The Nordenlights Golden Retriever:
I have been training and competing with Golden Retrievers for almost 30 years now.
Over these years, I have created my own line of fast and driven Goldens – NordenLights, High Performance Golden Retrievers.
Golden Retrievers and the Gundog World
Why Goldens are a comparatively rare sight to behold within the shooting field – especially in comparison to the ubiquitous Labrador – is one of our gundog world’s great mysteries.
I have no doubt that a great deal of this is down to fashion, because a good Golden Retriever that has been trained to the highest of standards is an easy match for even the best among Labradors.
Golden Retrievers at Crufts
Although annual Labrador registrations outnumber Golden Retrievers registrations by far, you will always find more Golden Retrievers at Crufts than Labradors. This is no surprise at all, because Goldens are the showiest of dogs – well-proportioned and handsome with a stunning colour. Recent years have sadly seen pale lemon and even near-white dogs dominate within the show ring, but working-bred dogs fortunately invariably retain that beautiful burnished gold shading.
Golden Retrievers – Relaxed & Easy to Handle
It may be quite easy to be rude about these show-bred pale Goldens, but I have to admit that I have seen several of them working quite satisfactorily. These dogs may not have their stunningly coloured working-bred cousins’ style and pace, but even several generations of ‘show ring breeding’ clearly were not enough to eradicate these animals’ working instincts. Obviously having retained their brains, these dogs invariably have a soft mouth – all the dogs I have had the pleasure to watch were remarkably relaxed & easy to handle.
Golden Retrievers and Trials
Golden Retrievers are a comparatively new breed – it was only in 1920 that a separate register for what was termed as ‘retrievers (golden)’ was allowed by the Kennel Club. Until then, Goldens were registered as ‘retrievers (golden or yellow)’, which caused a great deal of confusion with yellow Labradors.
First running in trials in 1910/11, Goldens did not start making their mark within competitions for a few years. In 1937, 3-year old Haulstone Larry (and his handler Mrs J. Eccles) became the first Golden to ever win the retriever championship. Three other Goldens have since repeated the feat (1954, 1982 and 2006).
FTCh Mazurka of Wynford, the winner in 1954, was home-bred by June Atkinson, who – having qualified animals for this championship on no less than 36 occasions (a total that was only bettered by John Halstead and John Halsted) – remains THE authority among Golden Retriever handlers.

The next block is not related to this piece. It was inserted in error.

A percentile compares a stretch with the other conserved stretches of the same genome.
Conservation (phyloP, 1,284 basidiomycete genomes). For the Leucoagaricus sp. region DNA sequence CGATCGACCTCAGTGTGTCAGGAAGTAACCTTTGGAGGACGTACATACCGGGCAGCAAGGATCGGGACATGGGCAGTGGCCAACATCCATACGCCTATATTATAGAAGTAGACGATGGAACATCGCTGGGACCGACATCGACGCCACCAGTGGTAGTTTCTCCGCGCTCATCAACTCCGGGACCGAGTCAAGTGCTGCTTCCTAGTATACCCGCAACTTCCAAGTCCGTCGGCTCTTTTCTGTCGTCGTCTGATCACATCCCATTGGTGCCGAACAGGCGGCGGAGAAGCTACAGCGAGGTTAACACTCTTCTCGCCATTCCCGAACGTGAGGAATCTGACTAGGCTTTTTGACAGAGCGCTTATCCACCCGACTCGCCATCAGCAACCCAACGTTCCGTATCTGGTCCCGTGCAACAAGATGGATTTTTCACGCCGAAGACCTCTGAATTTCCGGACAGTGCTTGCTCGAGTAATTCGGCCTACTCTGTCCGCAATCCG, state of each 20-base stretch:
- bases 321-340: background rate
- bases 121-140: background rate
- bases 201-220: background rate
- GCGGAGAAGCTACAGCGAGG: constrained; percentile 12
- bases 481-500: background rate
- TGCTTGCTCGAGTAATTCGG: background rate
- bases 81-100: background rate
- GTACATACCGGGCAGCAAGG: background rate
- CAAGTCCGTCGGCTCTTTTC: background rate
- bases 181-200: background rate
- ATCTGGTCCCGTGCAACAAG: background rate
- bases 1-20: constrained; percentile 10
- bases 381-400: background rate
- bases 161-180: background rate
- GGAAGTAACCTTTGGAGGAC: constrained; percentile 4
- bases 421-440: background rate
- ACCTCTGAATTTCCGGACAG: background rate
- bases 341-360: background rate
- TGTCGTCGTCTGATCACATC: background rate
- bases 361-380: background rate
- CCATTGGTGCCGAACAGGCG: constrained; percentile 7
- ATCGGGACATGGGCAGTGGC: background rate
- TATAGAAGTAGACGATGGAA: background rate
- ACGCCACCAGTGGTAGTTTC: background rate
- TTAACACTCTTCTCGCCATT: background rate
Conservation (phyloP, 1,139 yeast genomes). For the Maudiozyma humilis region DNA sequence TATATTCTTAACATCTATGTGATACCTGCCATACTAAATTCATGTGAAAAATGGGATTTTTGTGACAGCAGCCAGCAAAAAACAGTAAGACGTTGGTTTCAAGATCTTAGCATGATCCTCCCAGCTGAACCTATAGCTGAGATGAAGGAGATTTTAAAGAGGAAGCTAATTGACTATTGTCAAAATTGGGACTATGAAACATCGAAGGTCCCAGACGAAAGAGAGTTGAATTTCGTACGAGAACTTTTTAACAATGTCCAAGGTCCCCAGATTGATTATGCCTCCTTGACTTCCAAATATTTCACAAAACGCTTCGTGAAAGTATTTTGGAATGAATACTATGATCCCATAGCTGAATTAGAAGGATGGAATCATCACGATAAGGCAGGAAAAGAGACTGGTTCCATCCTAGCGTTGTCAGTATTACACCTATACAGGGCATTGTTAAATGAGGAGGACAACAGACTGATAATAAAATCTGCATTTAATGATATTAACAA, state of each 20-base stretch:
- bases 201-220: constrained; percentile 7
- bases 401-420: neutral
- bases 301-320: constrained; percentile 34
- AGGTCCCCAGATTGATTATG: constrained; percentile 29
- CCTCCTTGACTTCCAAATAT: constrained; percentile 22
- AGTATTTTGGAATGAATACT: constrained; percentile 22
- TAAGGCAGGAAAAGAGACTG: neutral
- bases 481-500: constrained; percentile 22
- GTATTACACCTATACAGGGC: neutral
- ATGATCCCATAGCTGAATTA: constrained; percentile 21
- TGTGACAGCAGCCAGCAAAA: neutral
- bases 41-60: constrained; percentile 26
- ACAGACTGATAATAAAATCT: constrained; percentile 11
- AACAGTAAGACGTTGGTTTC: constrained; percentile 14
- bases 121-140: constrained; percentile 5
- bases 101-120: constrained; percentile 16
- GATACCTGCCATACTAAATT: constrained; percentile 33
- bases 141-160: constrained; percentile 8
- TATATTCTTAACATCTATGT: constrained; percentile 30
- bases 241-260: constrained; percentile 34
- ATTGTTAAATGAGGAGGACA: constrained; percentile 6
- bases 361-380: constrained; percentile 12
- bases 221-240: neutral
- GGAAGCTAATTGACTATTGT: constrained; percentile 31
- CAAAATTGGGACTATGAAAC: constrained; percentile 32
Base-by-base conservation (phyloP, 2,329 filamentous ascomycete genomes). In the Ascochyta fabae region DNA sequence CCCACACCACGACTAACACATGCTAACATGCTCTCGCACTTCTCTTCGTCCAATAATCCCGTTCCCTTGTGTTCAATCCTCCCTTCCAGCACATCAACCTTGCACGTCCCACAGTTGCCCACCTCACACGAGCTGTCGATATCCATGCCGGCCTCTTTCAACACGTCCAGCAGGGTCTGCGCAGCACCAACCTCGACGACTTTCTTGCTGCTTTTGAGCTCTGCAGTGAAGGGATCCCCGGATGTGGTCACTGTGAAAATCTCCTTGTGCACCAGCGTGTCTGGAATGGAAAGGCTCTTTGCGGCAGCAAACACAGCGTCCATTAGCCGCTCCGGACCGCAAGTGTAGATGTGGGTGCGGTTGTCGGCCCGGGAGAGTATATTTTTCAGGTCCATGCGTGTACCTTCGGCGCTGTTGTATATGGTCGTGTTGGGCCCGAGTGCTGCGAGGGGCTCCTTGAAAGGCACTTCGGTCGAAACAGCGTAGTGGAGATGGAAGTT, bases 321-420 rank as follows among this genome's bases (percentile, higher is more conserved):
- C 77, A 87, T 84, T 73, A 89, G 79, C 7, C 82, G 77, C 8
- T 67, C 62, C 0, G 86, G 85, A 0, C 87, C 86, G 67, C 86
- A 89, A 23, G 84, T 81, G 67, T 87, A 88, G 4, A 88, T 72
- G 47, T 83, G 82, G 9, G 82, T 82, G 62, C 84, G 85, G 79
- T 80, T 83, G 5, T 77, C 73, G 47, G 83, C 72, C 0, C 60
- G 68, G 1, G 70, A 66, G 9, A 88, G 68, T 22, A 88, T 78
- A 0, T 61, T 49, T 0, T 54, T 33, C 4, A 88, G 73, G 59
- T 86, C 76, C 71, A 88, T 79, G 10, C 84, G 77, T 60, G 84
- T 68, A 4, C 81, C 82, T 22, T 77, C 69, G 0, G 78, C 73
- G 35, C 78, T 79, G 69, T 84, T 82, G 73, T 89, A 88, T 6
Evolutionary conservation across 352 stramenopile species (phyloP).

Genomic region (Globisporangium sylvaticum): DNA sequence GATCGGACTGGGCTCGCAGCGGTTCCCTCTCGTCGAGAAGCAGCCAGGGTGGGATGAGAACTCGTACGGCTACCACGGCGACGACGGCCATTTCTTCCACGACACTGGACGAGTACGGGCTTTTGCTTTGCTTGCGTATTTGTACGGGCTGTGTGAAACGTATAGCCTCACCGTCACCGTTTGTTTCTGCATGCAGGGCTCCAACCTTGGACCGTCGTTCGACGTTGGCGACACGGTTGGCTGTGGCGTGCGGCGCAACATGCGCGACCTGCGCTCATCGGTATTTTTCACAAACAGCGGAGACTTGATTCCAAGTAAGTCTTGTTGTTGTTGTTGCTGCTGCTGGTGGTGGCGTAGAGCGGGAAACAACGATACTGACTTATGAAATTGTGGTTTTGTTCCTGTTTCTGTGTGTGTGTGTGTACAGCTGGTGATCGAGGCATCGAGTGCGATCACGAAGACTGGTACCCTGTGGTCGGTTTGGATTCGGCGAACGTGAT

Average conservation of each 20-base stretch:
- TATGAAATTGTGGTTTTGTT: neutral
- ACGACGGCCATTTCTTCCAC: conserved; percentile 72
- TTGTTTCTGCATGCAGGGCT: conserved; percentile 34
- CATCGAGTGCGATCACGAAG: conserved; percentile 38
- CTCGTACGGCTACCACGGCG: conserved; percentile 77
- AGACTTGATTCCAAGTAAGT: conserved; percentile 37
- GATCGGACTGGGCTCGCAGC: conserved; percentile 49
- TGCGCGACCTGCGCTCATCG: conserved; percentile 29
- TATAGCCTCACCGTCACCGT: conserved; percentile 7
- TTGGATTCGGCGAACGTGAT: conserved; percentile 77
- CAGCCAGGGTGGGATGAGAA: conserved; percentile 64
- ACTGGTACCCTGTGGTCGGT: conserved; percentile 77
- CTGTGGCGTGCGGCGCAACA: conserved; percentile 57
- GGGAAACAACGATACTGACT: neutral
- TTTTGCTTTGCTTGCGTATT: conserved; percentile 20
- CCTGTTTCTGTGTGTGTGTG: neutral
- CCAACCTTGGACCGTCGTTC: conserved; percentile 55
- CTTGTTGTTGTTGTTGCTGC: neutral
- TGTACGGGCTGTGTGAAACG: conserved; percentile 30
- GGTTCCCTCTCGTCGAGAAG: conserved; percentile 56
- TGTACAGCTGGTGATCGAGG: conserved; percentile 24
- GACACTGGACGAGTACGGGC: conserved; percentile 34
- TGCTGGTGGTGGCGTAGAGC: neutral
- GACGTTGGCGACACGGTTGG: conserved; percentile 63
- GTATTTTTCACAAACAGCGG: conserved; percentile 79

The last time the championship was won by a Golden was at Ampton, where FTCh Marcus May Be of Wadesmill (handled by Andrew Wright, the son of his owner Max Wright) romped to victory. While three out of four Goldens usually qualified for this championship in recent years, the odds against a Golden win are long in a competition that is decisively dominated by Labradors.
Why Are Labradors the Shooting Dogs of Choice?
I have asked several friends why they think Labradors, as opposed to Golden Retrievers, appear to be everybody’s shooting dogs of choice. One friend suggested that working-bred Goldens are not that readily available and that buying well-bred Labradors is less expensive than buying Goldens.
In terms of health, there is not much difference between the two breeds and they have a similar average lifespan, with most animals reaching an age of 11 or 12 years. The latest Kennel Club/BSAVA (British Small Animal Veterinary Association) report also shows that the major cause of death for both breeds is cancer.
Placid and Trainable
As working dogs, Golden Retrievers are renowned for being much easier to train than Spaniels and as straightforward as Labradors. The trainability and placid nature of Goldens is reflected in the fact that they have been used as guide dogs for a long time, although it states on the Guide Dogs Web site that historically, Golden Retrievers crossed with Labradors have produced the most successful guide dogs of all, combining many of both breeds’ great traits.
Golden Retriever authorities will readily assure you that Goldens work very differently from Labradors, often using air scent, which leads to a decidedly higher head carriage. In trials, this can be a downfall, as some judges who are apparently unaware of this particular trait give Goldens lower marks for not getting their noses down and apparently not hunting properly. Whether hunting with their heads up or down, all Golden Retrievers I watched impressed with their ability to find birds.
Graham Cox and Golden Retrievers
Graham Cox, a long-standing Kennel Club Field Trial subcommittee member and one of the biggest fans of Golden Retrievers I know, has been working Goldens – including making up two FTCHs – for many years and believes that when you build effective relationships with Goldens, you will have game-finders beyond compare, and John Halstead, four-time retriever championship winner, often said “You don’t want a golden behind you!”
Both of Graham’s FTChs were competing in Labrador dominated (all other dogs were Labs) stakes – giving him a glow of satisfaction in the knowledge of having beaten this dominant breed – twice – at its own game.
In Love with Goldens
Finally, a friend with an ongoing, long-standing love affair with Goldens once said: “It’s difficult to explain why I like them so much, but whether seeing a working golden chasing down a runner or even something as simple as one just walking to heel, there is an elegance and style that you just don’t get with other breeds.” Quite frankly, I couldn’t have said this any better myself.
Training Golden Retrievers is not really any different to training Labradors, but if you would like a book with an emphasis on training Goldens, you should try Anthea Lawrence’s “Training the Working Retriever”.